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Renewable Energy Vision
Expert analysis on the most pressing issues facing the renewable energy sector in the U.S and abroad from ACORE staff, members and supporters.

For Green Bonds, Corporates Hold the Key to Growth

Published on 17 Aug 2016  |   Written by  Patrick Eble   |   Be the first to comment!

The American Council on Renewable Energy's (ACORE) latest intern publication, titled Green Bond Market Insights—Why Corporates Matter analyzes exciting new developments in the green bond market and explains the increasing role that corporate issuers can play in its expansion. Written by summer 2016 intern, Patrick Eble, this publication comes at a time when total global debt issuance topped $4 trillion in 2015, of which only $42.4 billion (or 1.1%) were green bonds. Even more staggering are the figures for corporate green bond issuance in the United States, in which companies have issued $8 billion dollars of green bonds since 2013, a mere 0.15% of the country’s total corporate debt issuance over the same period. So how will the green bond market grow? Corporate issuance is crucial.

Given the importance placed on halting the detrimental effects of climate change evidenced by the Paris Agreement, the global demand for green capital and sustainability has risen dramatically and it will not slow down any time soon. Green bonds offer a financial tool for companies to strengthen corporate sustainability and for investors to direct capital into environmentally conscious investments. By definition, green bonds consist of any type of bond instrument in which the proceeds of the bond are directed towards green projects, including renewable energy, energy efficiency, and pollution control. Corporations have used the green bond market to fund a host of environmental projects, but their adoption of green bonds as a mainstream financial instrument has been slow. In many instances, additional expenses and unfamiliarity with the green bond issuance process have discouraged many corporate issuers from entering the space. But this shouldn’t be the case. The long-term consequences of climate change call for immediate action on the part of all businesses, regardless of industry. As a financial tool for environmental change, green bonds can accelerate the transition to a sustainable economy.

Although several headwinds confront the market, the benefits of green bond issuance far outweigh the costs. First, companies can substantially expand their investor base by issuing green securities. Green bond issuances from companies like Apple and Southern Power Co. have been highly oversubscribed by a green investor base seeking stable financial returns with the added environmental benefit. Companies that capitalize on this investor demand can tap into a new segment of the debt markets to expand their access to low-cost financing for green projects. Second, given the political support for renewables and energy efficiency, companies can monetize substantial tax benefits by moving into these industries. Green bonds offer a mechanism for businesses to obtain financing for projects that take advantage of the federal investment and production tax credits for renewable energy technologies and property assessed clean energy (PACE) financing for energy efficiency retrofits. Third, a green premium, although not explicitly priced into the bond, is often paid for access to green securities. Thus companies that issue green bonds can obtain highly favorable financing terms for their debt issuance given the underlying green objective of the bond. Finally, green bonds offer an extraordinary marketing opportunity for companies aiming to promote their corporate sustainability efforts. As shareholders demand an increased focus on carbon footprint reductions, corporations can both issue and invest in green bonds to show their commitment to environmental objectives. Traditional issuers of green bonds, such as multilateral development banks, inherently green corporations, or anyone who is directly tied to the energy sector or traditionally invests in the energy space, have played an important role in the growth of the market. However, non-traditional players without inherent ties to the energy sector are well-positioned to take the green bond market into the financial mainstream.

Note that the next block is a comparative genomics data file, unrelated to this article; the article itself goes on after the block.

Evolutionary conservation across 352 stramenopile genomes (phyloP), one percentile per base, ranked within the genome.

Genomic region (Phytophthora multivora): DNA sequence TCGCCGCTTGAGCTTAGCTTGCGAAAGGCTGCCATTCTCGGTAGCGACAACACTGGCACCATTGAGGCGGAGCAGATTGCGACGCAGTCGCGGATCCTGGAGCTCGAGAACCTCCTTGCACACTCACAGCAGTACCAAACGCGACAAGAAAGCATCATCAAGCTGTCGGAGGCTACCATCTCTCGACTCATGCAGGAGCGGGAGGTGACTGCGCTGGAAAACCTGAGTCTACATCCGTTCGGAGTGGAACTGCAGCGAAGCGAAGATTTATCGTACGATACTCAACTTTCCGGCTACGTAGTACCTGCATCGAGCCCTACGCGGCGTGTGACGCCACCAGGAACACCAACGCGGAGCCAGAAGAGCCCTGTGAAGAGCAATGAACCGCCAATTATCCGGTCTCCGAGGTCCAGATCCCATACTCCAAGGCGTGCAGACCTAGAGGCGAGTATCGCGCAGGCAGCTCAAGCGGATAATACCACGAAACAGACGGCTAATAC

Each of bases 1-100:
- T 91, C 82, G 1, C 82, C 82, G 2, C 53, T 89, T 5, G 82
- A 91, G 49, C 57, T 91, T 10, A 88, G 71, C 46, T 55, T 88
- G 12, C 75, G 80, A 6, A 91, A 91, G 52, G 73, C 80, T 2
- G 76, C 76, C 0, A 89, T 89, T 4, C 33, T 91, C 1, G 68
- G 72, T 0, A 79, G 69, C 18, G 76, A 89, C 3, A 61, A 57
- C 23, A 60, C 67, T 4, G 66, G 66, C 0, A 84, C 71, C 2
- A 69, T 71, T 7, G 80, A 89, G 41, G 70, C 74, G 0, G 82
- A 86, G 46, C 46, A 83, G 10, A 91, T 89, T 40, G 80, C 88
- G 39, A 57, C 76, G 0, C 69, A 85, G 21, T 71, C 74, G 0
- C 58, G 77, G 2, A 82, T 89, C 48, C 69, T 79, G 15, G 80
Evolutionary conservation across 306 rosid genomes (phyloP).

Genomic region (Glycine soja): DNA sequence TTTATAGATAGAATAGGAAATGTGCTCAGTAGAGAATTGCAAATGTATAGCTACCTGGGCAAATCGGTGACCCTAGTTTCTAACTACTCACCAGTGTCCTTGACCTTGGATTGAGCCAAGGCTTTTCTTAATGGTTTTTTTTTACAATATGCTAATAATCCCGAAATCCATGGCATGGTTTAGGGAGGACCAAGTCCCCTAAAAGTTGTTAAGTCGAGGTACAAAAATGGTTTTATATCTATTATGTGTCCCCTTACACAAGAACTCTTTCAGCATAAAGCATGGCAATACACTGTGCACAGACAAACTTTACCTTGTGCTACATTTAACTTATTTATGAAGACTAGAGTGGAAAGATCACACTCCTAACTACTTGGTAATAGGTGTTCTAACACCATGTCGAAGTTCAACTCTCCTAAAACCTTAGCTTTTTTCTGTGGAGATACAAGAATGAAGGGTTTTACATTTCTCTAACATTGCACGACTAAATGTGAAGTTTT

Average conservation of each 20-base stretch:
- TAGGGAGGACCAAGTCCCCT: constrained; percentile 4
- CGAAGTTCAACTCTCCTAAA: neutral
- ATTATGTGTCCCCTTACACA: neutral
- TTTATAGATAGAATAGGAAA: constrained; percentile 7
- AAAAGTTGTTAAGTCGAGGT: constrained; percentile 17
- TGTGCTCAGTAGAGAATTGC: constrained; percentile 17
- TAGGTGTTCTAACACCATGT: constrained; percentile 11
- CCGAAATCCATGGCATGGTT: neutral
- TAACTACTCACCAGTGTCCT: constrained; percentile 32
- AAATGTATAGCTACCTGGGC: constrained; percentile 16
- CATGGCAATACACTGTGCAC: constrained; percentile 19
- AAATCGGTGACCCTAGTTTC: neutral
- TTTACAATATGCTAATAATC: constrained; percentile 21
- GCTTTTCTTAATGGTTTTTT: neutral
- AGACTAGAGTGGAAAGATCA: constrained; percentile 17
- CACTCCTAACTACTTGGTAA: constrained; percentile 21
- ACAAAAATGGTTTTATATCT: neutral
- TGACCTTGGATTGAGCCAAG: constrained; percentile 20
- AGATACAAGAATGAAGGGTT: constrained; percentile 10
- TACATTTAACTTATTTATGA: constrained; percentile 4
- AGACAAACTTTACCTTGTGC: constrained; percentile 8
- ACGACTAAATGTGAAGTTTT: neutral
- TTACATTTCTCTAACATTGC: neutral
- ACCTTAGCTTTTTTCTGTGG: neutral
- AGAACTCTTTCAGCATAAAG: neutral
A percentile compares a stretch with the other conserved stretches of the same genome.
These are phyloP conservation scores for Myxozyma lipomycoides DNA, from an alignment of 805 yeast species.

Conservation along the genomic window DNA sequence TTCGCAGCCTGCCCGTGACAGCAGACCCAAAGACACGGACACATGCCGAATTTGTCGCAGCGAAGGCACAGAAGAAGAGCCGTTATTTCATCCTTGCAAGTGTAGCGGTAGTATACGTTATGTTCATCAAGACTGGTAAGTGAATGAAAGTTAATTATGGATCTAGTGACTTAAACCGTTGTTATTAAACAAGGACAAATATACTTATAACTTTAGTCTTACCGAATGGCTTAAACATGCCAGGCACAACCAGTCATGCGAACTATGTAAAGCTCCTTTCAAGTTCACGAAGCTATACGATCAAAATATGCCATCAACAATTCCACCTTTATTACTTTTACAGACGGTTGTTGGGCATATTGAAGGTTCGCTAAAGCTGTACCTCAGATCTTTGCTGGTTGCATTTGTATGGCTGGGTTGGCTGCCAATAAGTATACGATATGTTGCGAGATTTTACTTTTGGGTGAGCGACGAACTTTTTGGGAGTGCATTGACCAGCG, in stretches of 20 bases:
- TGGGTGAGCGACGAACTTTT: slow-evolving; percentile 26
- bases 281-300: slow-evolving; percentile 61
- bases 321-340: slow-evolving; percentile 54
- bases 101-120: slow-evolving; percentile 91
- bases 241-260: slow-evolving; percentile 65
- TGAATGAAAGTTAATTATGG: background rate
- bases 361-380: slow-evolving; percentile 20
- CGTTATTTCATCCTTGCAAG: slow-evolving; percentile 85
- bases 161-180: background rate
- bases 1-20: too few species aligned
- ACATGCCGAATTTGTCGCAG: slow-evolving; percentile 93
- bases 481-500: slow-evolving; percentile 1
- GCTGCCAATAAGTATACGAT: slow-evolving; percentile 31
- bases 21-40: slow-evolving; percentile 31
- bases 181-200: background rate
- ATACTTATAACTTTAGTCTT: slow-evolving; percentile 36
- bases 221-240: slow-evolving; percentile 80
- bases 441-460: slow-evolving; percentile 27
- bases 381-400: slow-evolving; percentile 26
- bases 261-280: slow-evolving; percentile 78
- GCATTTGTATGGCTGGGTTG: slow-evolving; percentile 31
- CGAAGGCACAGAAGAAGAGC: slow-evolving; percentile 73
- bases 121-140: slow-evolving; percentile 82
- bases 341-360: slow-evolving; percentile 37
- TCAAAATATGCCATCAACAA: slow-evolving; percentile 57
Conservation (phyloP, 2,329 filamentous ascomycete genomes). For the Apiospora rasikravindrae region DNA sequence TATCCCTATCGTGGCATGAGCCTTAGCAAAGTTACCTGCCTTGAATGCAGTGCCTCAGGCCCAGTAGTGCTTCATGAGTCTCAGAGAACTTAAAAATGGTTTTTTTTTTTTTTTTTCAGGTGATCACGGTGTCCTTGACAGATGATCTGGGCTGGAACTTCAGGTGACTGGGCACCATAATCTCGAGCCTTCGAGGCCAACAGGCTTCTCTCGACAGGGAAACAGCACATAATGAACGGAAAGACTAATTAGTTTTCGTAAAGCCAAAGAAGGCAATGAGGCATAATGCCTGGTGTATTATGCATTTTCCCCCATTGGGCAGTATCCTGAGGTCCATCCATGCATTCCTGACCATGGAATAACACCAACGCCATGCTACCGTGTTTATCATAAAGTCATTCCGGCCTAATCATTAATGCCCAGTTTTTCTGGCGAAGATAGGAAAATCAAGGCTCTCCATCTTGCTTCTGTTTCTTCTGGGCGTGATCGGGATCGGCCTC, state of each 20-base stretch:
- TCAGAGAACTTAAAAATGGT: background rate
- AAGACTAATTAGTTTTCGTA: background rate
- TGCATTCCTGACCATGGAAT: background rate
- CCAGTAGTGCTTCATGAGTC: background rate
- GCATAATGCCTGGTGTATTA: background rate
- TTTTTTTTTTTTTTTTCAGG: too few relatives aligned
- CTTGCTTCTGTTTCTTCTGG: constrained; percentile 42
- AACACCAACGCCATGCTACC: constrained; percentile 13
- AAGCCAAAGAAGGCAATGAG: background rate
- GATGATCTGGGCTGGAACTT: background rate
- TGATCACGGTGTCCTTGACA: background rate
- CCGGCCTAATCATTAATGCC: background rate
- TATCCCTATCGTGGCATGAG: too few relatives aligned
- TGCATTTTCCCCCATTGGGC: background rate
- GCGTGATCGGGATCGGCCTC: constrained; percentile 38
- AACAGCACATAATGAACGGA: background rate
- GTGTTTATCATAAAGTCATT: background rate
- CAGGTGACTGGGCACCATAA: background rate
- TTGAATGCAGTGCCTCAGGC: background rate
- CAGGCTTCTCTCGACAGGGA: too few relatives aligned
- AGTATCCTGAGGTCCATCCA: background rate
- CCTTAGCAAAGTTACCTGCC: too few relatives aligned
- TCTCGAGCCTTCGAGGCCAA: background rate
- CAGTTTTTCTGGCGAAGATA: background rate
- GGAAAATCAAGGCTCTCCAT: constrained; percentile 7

The entrance of more corporate issuers into the green bond market can create a positive feedback cycle among issuers and investors, driving growth in the market. This positive feedback cycle occurs as more non-traditional corporate issuers spur investor demand for highly-rated, environmental-conscious corporate debt. The expansion of this investor demand in return drives more corporates to enter the market to access the growing supply of green capital. More corporate participation can continue to drive investor demand as the green bond market grows. In addition to this feedback cycle, political support for green objectives can accelerate the growth of the market. As the investment and production tax credits phase down, federal support could be reallocated to tax-advantaged corporate green bonds, which is not far-fetched given the tax-exempt status of many municipal bonds. Although introducing tax-advantaged bonds requires a detailed legislative process, these green bonds would be a major spark for the market.

Green bonds provide a financial mechanism for corporate issuers and investors to both achieve sustainability goals and realize predictable financial returns. Corporate issuers are crucial to the future of the green bond market, creating the perfect storm of corporate sustainability and capital flow into environmental objectives. This link between corporate and financial green objectives is the catalyst that will create a sustainable future.

To read the full study, see here: http://acore.org/images/documents/GreenBonds_ACORE.pdf

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